ers.() In the following instances, the finding of the jury, that the defendant had knowledge of the facts, was held to be justified; where the agent of the plaintiff called on the defendant, and informed him that he had neglected to take measures for the collection of the note, and asked him what he should do; (c) where the drawer of a draft, on being informed of its nonpayment, took the draft to obtain payment, and afterwards returned it, saying that he was unable to procure payment; (d)

"This agreement

ment." In Debuys v. Mollere, 15 Mart. La. 318, Mathews, J. said: is equivalent to a promise to pay, and it only remains to ascertain the legal effect of the promise. The indorser must have known whether he was duly notified of the protest. If he were not, by promising to pay he waived the advantage which such negligence would otherwise have given; if he did not receive regular notice, he is liable under his subsequent promise." See Nash v. Harrington, 1 Aikens, 39, 2 id. 9; Loose v. Loose, 36 Penn. State, 538.

(b) Trimble v. Thorne, 16 Johns. 152. Spencer, C. J. said: "The court never intended, in the various cases which have come before them on this point, to leave it to be inferred, from the mere fact of the subsequent promise, that regular notice had been given, or was intended to be waived. In the case of Beekman v. Connelly, recently before us, we held, that the proof of a promise to pay, merely, without its appearing also that the party knew he had not received regular notice, did not dispense with the proof of regular notice. An indorser may believe that due notice has been given, inasmuch as notices need not be personally served, and under an ignorance of the fact, consider himself liable when he is not. It is no hardship on the holder of a bill or note, to require of him proof of regular notice; but if a party, with a full knowledge of all the facts, voluntarily promises to pay, and waives his right to notice, he will be held to his promise." This case has been overruled by another in the same jurisdiction, and much doubted in others, as will be seen subsequently, but on another point. So Dayton, J, in Sussex Bank v. Baldwin, 2 Harrison, 487, 496, said, that "an admission that notice of the protest had been received through the bank is nothing. It does not appear when it was received." Hicks v. Duke of Beaufort, 4 Bing. N. C. 229; New Orleans Bank v. Harper, 12 Rob. La. 231; Lacoste v. Harper, 3 La. Ann. 385; Glenn v. Thistle, Rob. La. 572; Harris v. Allnutt, 12 La. 465; Laporte v. Landry, 17 Mart. La. 359, 16 id. 125.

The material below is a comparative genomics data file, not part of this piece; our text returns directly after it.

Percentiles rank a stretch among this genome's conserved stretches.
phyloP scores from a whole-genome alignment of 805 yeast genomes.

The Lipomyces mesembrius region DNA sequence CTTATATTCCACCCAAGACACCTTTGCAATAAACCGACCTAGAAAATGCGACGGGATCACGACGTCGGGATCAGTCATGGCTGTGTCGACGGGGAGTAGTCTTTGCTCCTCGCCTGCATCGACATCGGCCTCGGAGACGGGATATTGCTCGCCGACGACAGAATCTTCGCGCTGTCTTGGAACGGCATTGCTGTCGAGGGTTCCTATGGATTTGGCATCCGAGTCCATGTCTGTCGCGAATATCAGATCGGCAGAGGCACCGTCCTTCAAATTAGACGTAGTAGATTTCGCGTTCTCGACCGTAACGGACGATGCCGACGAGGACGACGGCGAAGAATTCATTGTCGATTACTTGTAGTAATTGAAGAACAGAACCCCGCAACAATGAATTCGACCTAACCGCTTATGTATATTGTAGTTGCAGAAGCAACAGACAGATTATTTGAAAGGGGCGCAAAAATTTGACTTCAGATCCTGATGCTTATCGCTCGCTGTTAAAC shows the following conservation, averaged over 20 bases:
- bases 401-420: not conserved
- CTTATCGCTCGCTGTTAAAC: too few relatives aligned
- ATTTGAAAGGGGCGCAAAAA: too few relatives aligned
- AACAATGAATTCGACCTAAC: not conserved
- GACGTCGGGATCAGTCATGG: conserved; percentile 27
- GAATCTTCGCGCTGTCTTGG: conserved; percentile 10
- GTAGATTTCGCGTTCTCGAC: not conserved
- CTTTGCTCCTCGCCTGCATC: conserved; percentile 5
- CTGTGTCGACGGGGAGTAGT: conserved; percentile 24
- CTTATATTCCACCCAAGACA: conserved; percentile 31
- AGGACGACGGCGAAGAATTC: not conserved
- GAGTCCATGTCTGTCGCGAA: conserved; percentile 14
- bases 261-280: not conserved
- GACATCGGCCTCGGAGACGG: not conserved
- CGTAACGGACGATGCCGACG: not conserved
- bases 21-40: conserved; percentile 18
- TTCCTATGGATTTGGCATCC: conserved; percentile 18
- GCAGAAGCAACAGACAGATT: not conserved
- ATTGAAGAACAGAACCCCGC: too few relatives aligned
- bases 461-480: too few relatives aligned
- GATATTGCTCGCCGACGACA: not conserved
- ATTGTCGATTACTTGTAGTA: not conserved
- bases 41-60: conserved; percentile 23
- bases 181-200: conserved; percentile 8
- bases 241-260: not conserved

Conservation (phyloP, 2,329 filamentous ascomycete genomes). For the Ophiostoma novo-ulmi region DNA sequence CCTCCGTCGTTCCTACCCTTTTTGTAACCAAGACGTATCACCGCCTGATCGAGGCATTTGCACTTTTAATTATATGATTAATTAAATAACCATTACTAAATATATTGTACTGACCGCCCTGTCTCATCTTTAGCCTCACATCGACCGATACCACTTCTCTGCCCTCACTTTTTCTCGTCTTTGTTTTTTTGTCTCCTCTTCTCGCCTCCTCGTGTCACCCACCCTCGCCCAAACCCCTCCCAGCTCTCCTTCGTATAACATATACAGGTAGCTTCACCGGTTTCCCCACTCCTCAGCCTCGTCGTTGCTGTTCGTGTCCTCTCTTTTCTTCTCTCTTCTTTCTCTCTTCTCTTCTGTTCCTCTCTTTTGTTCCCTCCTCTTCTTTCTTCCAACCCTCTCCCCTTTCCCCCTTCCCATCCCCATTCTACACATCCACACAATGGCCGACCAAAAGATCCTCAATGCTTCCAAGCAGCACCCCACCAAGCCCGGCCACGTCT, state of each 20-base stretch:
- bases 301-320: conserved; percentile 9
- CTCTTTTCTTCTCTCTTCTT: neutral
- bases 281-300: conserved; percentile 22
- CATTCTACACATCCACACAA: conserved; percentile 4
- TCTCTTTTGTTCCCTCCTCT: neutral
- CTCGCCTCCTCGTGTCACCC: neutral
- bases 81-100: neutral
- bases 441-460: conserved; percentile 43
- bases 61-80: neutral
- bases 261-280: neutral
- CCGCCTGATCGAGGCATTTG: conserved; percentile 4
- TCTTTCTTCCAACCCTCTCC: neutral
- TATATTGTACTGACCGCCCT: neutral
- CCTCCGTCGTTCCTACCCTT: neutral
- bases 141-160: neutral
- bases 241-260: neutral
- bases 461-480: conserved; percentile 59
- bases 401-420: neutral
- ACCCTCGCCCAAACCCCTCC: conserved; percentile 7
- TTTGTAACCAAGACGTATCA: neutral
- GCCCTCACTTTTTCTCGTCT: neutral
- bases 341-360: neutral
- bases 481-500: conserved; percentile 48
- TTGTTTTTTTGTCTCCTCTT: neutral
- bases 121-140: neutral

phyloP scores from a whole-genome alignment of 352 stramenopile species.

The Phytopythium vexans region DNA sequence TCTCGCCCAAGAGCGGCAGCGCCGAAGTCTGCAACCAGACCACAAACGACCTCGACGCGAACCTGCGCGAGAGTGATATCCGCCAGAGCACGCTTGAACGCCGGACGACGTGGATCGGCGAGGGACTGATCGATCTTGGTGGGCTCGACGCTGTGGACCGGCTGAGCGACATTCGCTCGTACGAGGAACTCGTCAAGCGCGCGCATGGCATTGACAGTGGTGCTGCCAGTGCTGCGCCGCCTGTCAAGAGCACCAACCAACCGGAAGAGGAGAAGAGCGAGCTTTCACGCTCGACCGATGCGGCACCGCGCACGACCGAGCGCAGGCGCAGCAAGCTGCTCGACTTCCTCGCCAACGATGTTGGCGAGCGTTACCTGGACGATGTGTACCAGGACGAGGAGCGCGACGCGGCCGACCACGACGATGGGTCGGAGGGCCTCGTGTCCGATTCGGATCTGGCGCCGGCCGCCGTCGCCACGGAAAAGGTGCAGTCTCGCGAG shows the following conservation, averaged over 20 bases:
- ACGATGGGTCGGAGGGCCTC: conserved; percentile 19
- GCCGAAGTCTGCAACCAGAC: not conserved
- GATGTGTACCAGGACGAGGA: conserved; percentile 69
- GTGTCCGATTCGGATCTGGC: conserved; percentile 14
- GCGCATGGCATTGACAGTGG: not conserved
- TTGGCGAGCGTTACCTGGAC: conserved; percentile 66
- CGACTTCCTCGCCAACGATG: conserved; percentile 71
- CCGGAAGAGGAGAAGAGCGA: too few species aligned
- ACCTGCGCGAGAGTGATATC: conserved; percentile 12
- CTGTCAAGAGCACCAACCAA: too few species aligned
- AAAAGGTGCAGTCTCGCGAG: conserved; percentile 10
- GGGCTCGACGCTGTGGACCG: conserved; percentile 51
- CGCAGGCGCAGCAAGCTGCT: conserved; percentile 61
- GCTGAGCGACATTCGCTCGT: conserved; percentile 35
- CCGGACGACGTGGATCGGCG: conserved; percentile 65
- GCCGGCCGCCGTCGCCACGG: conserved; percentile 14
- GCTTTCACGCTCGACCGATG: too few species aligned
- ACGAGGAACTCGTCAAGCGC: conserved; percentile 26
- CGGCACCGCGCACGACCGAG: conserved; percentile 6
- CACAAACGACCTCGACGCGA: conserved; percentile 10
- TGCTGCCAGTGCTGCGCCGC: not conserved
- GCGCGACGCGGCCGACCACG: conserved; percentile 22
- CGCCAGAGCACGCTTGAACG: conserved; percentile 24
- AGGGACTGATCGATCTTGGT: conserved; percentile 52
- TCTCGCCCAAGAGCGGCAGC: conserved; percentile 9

(c) Sigerson v. Mathews, 20 How. 496.

(d) Cram v. Sherburne, 14 Maine, 48. Weston, C. J. said: "It is insisted that there is no evidence that the defendant knew that the plaintiff had been guilty of laches, and that therefore the judge was not justified in leaving it to the jury to find such knowl edge. We think otherwise. The defendant knew that no notice had been given to him that the note was not paid, until a month after it was drawn, although it was payable in three days. And his conduct is evidence that he knew the order had not been demanded at its maturity, for he himself undertook at that time to make the demand for the plaintiff of the drawer, who declined to pay it. He knew this demand was unreasonable, notwithstanding which he expressly promised the plaintiff to pay him the amount of the order. The demand made by the defendant was either made by him as agent for the plaintiff, the holder, or it is evidence that he undertook to do it himself, waiving his right to require that it should be done by the plaintiff. And in